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Depth on display

Dan Skuta

After more than 24 hours of decaf, time to look at Sunday's preseason opener with a saner eye.

These things are usually a mish-mash and so was this. If this had been the intrasquad scrimmage and Mock Game, which it was, it would be seen in not that harsh of a light. Not much definitive comes out of preseason openers. There were a few things out of Sunday's 16-7 loss to the Cowboys. The backup quarterback play was subpar, running back depth is thin, and young defensive players like Michael Johnson and Geno Atkins are on the rise.

What did come through is that the deepest Bengals roster in Marvin Lewis' eight seasons was on display. The speed and versatility showed up and the last four or so cuts are going to be the hardest around here in years. The guy who holds a big key to it all is special teams coach Darrin Simmons and while he wasn't satisfied he did see a lot of good things emerge.

Just how deep and fast is reflected in the Cowboys punt returns. Dallas could muster just 19 yards on the nine punts that stayed out of the end zone and for the first time since Simmons can remember he had five combined tackles out of his gunners: Cornerback Rico Murray had two with one each by cornerback Brandon Ghee, safety Kyries Hebert, and wide receiver Maurice Purify.

Cornerback Adam Jones returned both a kick and a punt, rookie wide receiver Jordan Shipley had his team's biggest play of the night on a 63-yard punt return, and the biggest play the Bengals allowed came on the first play - a 38-yard kick return.

"This was our first time tackling. This is the weekend we would have usually had the scrimmage and I thought we settled down," Simmons said. "I didn't like that first return, of course, but once we got that hit in, we got better."

Ironically, it appeared the one guy that could have made that play on the opening kickoff, linebacker Dan Skuta, is one of Simmons' linchpins. The Bengals figure to go with eight defensive linemen, seven linebackers, and 10 defensive backs and Skuta looks to have one of those backer spots with Dhani Jones, Rey Maualuga, Keith Rivers, Michael Johnson and Brandon Johnson. That would appear to make the last spot come down to veteran Abdul Hodge and fourth-rounder Roddrick Muckelroy.

It is even tighter at defensive back, where traditionally the Bengals go with six corners and four safeties and everybody knows the four safeties are Roy Williams, Chris Crocker, Chinedum Ndukwe and Gibril Wilson. But what about the special teams captain, Hebert? Could they go five and five?

But then there is Murray, a second-year guy that can play both corner and safety. After Johnathan Joseph, Leon Hall, Adam Jones and Ghee, who are the last two corners in a very competitive derby of Murray, Morgan Trent, David Jones and Johnny Sears?

Doesn't it come down to special teams?

"I'm just trying to find out about these guys and we've got a long way to go with four preseason games left," Simmons said. "A guy like Rico, we're trying to see if he can do it. It was good to see him and the other guys make some plays. In that situation in that game where the gunners are getting single-blocked, you expect them to make the play."

With Kevin Huber's 10 punts, Simmons was also able to get an extensive look at his two long snappers, veteran Clark Harris and rookie Mike Windt. They each had one non-perfect snap barely visible to the naked eye (one low, one eye-high) and there is virtually no separation.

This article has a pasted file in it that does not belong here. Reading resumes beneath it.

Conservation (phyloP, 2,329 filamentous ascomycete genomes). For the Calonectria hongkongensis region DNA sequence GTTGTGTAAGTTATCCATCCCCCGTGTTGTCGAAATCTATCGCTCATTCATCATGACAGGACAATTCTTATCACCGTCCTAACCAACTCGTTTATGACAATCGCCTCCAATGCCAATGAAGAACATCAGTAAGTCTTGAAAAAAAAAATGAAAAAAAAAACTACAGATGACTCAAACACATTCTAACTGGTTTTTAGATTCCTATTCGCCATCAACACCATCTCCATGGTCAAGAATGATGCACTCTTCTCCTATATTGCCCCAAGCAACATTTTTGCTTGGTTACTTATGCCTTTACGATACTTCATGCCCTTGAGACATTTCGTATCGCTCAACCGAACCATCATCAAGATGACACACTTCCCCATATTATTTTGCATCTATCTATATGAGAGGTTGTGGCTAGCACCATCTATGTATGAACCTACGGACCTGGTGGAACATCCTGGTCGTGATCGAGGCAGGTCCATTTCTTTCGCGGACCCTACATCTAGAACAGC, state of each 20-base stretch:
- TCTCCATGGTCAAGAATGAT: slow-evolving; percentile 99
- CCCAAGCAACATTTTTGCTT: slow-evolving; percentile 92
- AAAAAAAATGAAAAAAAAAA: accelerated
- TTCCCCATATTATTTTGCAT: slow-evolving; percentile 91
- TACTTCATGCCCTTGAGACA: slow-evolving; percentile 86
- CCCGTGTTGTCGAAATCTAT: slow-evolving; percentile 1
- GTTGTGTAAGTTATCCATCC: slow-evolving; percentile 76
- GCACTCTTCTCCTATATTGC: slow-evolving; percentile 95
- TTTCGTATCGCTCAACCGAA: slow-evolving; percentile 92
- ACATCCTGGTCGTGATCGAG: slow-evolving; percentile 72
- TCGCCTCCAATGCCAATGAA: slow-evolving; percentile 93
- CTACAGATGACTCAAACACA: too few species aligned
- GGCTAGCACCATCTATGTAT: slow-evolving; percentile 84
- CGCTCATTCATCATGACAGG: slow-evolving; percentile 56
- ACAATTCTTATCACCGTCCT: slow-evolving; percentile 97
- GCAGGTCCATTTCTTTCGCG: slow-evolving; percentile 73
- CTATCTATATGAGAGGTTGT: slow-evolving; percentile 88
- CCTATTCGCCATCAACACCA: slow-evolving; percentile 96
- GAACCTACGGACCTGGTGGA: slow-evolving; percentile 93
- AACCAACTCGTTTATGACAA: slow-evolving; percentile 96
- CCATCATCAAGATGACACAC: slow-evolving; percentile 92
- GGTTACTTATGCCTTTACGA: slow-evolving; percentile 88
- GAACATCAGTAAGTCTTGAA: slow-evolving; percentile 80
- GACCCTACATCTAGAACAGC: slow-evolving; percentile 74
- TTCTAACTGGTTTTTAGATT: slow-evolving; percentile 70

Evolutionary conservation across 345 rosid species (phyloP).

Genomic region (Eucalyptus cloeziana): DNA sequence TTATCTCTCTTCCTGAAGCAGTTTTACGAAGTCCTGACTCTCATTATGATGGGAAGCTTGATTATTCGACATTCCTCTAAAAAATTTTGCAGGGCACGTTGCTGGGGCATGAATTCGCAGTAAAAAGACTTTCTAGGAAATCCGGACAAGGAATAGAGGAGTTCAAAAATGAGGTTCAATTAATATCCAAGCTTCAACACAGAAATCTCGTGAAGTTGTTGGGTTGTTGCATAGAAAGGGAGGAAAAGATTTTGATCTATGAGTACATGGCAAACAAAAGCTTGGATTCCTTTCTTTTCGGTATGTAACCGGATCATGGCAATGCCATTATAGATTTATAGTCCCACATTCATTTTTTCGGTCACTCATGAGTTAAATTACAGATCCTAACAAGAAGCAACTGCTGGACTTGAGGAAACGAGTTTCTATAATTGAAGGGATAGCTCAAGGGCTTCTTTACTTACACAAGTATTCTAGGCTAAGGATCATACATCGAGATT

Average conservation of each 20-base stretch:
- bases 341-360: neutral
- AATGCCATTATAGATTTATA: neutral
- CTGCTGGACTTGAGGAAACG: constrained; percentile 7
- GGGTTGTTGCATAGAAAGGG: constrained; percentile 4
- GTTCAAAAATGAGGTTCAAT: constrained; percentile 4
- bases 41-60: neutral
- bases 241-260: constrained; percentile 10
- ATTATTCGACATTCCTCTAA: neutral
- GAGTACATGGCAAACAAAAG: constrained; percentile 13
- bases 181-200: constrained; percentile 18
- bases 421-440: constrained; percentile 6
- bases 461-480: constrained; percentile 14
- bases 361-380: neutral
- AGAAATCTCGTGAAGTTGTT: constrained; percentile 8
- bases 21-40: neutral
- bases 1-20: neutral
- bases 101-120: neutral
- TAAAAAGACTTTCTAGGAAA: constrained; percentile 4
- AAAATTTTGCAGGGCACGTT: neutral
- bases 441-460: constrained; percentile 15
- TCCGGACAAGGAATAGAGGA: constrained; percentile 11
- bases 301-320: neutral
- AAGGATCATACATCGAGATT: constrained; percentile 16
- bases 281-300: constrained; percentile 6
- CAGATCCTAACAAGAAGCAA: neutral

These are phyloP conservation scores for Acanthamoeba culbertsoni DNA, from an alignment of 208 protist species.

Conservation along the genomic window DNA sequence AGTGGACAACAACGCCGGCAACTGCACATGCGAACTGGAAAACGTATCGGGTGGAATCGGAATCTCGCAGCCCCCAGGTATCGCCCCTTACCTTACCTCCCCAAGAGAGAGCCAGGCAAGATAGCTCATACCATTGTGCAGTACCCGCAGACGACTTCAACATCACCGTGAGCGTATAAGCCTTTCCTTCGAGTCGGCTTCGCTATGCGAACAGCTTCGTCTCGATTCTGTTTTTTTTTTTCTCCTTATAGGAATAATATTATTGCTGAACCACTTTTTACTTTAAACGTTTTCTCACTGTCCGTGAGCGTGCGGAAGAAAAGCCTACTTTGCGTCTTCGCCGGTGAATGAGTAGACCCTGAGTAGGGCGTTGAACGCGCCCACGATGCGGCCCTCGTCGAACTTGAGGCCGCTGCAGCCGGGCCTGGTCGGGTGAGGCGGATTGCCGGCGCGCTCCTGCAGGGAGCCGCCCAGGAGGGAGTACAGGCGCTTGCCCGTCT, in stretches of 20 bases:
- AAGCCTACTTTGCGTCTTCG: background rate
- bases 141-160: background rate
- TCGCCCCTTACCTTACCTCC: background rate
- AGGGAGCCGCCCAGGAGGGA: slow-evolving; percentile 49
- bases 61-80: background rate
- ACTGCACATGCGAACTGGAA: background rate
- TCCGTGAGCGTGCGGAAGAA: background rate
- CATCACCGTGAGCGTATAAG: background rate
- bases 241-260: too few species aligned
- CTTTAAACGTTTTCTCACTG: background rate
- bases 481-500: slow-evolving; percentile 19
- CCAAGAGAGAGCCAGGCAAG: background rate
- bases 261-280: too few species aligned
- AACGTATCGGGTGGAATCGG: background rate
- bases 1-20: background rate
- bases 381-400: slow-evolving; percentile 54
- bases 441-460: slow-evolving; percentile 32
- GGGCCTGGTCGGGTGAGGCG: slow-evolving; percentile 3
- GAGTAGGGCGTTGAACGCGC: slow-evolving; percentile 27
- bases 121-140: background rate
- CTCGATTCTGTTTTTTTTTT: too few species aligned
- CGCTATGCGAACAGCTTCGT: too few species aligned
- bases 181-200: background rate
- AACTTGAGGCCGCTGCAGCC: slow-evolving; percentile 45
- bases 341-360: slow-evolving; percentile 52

"This is Clark's first full training camp where he's only snapping and he's done a good job," said Simmons of the tight end the Bengals picked up early last season. "It's all new to Mike and I like the way he responded. It had to mean a lot to him playing in his home state and playing in front of his family and friends."

Simmons also liked how Adam Jones responded in his first game since late in the '08 season. Some of those little things he has to work on cropped up. He dropped the kickoff before racing 31 yards with it and he got nine yards on his punt return despite carrying the ball in the wrong arm.

"I was thinking about the kickoff and realized it was the first live ball he's caught in almost two years; that's tough," Simmons said. "The thing that really impressed me was his demeanor on the sidelines. That was as impressive as anything. He came back from the punt and he knew what I was going to say before I even said something. He understood. That's what you're looking for."

Shipley got high grades, of course, but if Simmons did have a criticism it wasn't that he didn't call a fair catch on his first one. "He went the wrong way. If he goes the right way he gets some yards," Simmons said.

Simmons began the game with his two incumbents, running back Bernard Scott at kickoff and wide receiver Quan Cosby returning punts. Scott has a spot but Cosby doesn't in the receiver scrum even more convoluted by Antonio Bryant's knee problem.

The Bengals figure to keep six and with Bryant, Shipley, The Ocho, Terrell Owens and Andre Caldwell currently in the fold, the sixth and last spot would go to a guy not even active on Sundays. So with Bryant, it would seem to be a tough nut for Cosby because Shipley would figure to be active on game day and both he and Jones can return punts.

But Simmons loves what Cosby brings to the table.

"I was disappointed that Quan didn't get a chance to return. It seemed like every time we were close to plus 50," said Simmons after Cosby's two fair catches. "Every one he got, he managed it exactly right. That's the thing about Quan. He's very reliable. He makes good decisions. You know when the play is over you're going to have the ball and that's the most important thing for a returner."

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